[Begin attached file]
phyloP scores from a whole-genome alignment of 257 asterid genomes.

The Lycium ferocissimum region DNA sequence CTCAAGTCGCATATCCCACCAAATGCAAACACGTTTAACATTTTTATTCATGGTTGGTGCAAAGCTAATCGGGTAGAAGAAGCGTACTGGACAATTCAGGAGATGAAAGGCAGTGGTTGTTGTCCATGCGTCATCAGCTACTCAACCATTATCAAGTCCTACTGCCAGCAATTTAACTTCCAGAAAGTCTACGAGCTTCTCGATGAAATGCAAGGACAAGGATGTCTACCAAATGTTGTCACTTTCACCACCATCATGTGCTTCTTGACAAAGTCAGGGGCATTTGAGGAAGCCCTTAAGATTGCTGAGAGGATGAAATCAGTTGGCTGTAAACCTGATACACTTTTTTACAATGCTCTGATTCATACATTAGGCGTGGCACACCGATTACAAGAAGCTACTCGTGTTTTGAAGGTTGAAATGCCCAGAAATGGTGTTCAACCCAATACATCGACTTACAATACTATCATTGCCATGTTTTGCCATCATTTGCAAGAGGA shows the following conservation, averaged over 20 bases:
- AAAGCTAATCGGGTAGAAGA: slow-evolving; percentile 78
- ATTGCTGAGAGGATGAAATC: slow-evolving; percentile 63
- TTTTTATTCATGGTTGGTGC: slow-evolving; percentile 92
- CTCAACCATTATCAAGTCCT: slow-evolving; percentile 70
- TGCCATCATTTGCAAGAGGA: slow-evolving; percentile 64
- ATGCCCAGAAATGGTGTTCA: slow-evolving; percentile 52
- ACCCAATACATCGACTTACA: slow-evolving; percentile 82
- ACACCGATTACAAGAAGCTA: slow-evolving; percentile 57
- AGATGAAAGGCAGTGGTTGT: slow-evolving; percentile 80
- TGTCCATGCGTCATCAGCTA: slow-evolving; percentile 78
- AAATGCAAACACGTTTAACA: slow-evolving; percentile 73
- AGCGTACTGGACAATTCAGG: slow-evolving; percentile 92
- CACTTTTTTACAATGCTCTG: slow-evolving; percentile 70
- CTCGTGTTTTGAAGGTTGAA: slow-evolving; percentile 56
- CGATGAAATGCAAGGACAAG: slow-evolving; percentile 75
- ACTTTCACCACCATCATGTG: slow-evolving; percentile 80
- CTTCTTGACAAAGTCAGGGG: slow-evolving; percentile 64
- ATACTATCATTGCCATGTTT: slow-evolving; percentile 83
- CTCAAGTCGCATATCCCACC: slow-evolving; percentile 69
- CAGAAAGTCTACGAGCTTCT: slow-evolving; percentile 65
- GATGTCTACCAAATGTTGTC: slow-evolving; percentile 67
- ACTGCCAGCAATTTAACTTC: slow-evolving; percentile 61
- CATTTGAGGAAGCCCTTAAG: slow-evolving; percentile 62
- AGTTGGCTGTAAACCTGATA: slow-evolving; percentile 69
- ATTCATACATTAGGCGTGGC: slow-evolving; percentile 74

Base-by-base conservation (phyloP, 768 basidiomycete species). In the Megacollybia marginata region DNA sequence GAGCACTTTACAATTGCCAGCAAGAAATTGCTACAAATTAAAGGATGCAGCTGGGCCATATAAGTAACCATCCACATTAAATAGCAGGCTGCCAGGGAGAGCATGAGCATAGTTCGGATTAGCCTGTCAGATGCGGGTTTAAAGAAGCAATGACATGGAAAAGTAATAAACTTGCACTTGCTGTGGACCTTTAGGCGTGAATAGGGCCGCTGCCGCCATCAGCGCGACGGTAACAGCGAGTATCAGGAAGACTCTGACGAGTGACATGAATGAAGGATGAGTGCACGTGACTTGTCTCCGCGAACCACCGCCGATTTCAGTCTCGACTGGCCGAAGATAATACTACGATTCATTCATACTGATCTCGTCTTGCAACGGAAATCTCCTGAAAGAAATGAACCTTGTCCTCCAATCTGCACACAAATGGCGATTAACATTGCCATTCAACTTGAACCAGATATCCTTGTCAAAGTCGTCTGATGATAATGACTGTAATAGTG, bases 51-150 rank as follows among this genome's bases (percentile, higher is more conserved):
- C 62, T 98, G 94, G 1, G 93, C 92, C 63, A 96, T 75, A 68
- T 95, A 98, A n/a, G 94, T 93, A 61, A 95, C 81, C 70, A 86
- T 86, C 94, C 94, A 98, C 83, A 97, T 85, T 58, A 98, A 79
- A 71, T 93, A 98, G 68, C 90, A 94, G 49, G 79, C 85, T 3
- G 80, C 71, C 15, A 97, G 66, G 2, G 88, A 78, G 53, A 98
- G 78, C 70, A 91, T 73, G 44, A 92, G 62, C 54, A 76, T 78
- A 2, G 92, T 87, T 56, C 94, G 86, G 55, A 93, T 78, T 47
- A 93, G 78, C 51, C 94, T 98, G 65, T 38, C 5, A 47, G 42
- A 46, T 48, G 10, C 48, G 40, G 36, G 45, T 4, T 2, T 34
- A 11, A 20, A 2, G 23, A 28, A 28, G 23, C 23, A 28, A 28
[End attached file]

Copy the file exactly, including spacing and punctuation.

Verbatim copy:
phyloP scores from a whole-genome alignment of 257 asterid genomes.

The Lycium ferocissimum region DNA sequence CTCAAGTCGCATATCCCACCAAATGCAAACACGTTTAACATTTTTATTCATGGTTGGTGCAAAGCTAATCGGGTAGAAGAAGCGTACTGGACAATTCAGGAGATGAAAGGCAGTGGTTGTTGTCCATGCGTCATCAGCTACTCAACCATTATCAAGTCCTACTGCCAGCAATTTAACTTCCAGAAAGTCTACGAGCTTCTCGATGAAATGCAAGGACAAGGATGTCTACCAAATGTTGTCACTTTCACCACCATCATGTGCTTCTTGACAAAGTCAGGGGCATTTGAGGAAGCCCTTAAGATTGCTGAGAGGATGAAATCAGTTGGCTGTAAACCTGATACACTTTTTTACAATGCTCTGATTCATACATTAGGCGTGGCACACCGATTACAAGAAGCTACTCGTGTTTTGAAGGTTGAAATGCCCAGAAATGGTGTTCAACCCAATACATCGACTTACAATACTATCATTGCCATGTTTTGCCATCATTTGCAAGAGGA shows the following conservation, averaged over 20 bases:
- AAAGCTAATCGGGTAGAAGA: slow-evolving; percentile 78
- ATTGCTGAGAGGATGAAATC: slow-evolving; percentile 63
- TTTTTATTCATGGTTGGTGC: slow-evolving; percentile 92
- CTCAACCATTATCAAGTCCT: slow-evolving; percentile 70
- TGCCATCATTTGCAAGAGGA: slow-evolving; percentile 64
- ATGCCCAGAAATGGTGTTCA: slow-evolving; percentile 52
- ACCCAATACATCGACTTACA: slow-evolving; percentile 82
- ACACCGATTACAAGAAGCTA: slow-evolving; percentile 57
- AGATGAAAGGCAGTGGTTGT: slow-evolving; percentile 80
- TGTCCATGCGTCATCAGCTA: slow-evolving; percentile 78
- AAATGCAAACACGTTTAACA: slow-evolving; percentile 73
- AGCGTACTGGACAATTCAGG: slow-evolving; percentile 92
- CACTTTTTTACAATGCTCTG: slow-evolving; percentile 70
- CTCGTGTTTTGAAGGTTGAA: slow-evolving; percentile 56
- CGATGAAATGCAAGGACAAG: slow-evolving; percentile 75
- ACTTTCACCACCATCATGTG: slow-evolving; percentile 80
- CTTCTTGACAAAGTCAGGGG: slow-evolving; percentile 64
- ATACTATCATTGCCATGTTT: slow-evolving; percentile 83
- CTCAAGTCGCATATCCCACC: slow-evolving; percentile 69
- CAGAAAGTCTACGAGCTTCT: slow-evolving; percentile 65
- GATGTCTACCAAATGTTGTC: slow-evolving; percentile 67
- ACTGCCAGCAATTTAACTTC: slow-evolving; percentile 61
- CATTTGAGGAAGCCCTTAAG: slow-evolving; percentile 62
- AGTTGGCTGTAAACCTGATA: slow-evolving; percentile 69
- ATTCATACATTAGGCGTGGC: slow-evolving; percentile 74

Base-by-base conservation (phyloP, 768 basidiomycete species). In the Megacollybia marginata region DNA sequence GAGCACTTTACAATTGCCAGCAAGAAATTGCTACAAATTAAAGGATGCAGCTGGGCCATATAAGTAACCATCCACATTAAATAGCAGGCTGCCAGGGAGAGCATGAGCATAGTTCGGATTAGCCTGTCAGATGCGGGTTTAAAGAAGCAATGACATGGAAAAGTAATAAACTTGCACTTGCTGTGGACCTTTAGGCGTGAATAGGGCCGCTGCCGCCATCAGCGCGACGGTAACAGCGAGTATCAGGAAGACTCTGACGAGTGACATGAATGAAGGATGAGTGCACGTGACTTGTCTCCGCGAACCACCGCCGATTTCAGTCTCGACTGGCCGAAGATAATACTACGATTCATTCATACTGATCTCGTCTTGCAACGGAAATCTCCTGAAAGAAATGAACCTTGTCCTCCAATCTGCACACAAATGGCGATTAACATTGCCATTCAACTTGAACCAGATATCCTTGTCAAAGTCGTCTGATGATAATGACTGTAATAGTG, bases 51-150 rank as follows among this genome's bases (percentile, higher is more conserved):
- C 62, T 98, G 94, G 1, G 93, C 92, C 63, A 96, T 75, A 68
- T 95, A 98, A n/a, G 94, T 93, A 61, A 95, C 81, C 70, A 86
- T 86, C 94, C 94, A 98, C 83, A 97, T 85, T 58, A 98, A 79
- A 71, T 93, A 98, G 68, C 90, A 94, G 49, G 79, C 85, T 3
- G 80, C 71, C 15, A 97, G 66, G 2, G 88, A 78, G 53, A 98
- G 78, C 70, A 91, T 73, G 44, A 92, G 62, C 54, A 76, T 78
- A 2, G 92, T 87, T 56, C 94, G 86, G 55, A 93, T 78, T 47
- A 93, G 78, C 51, C 94, T 98, G 65, T 38, C 5, A 47, G 42
- A 46, T 48, G 10, C 48, G 40, G 36, G 45, T 4, T 2, T 34
- A 11, A 20, A 2, G 23, A 28, A 28, G 23, C 23, A 28, A 28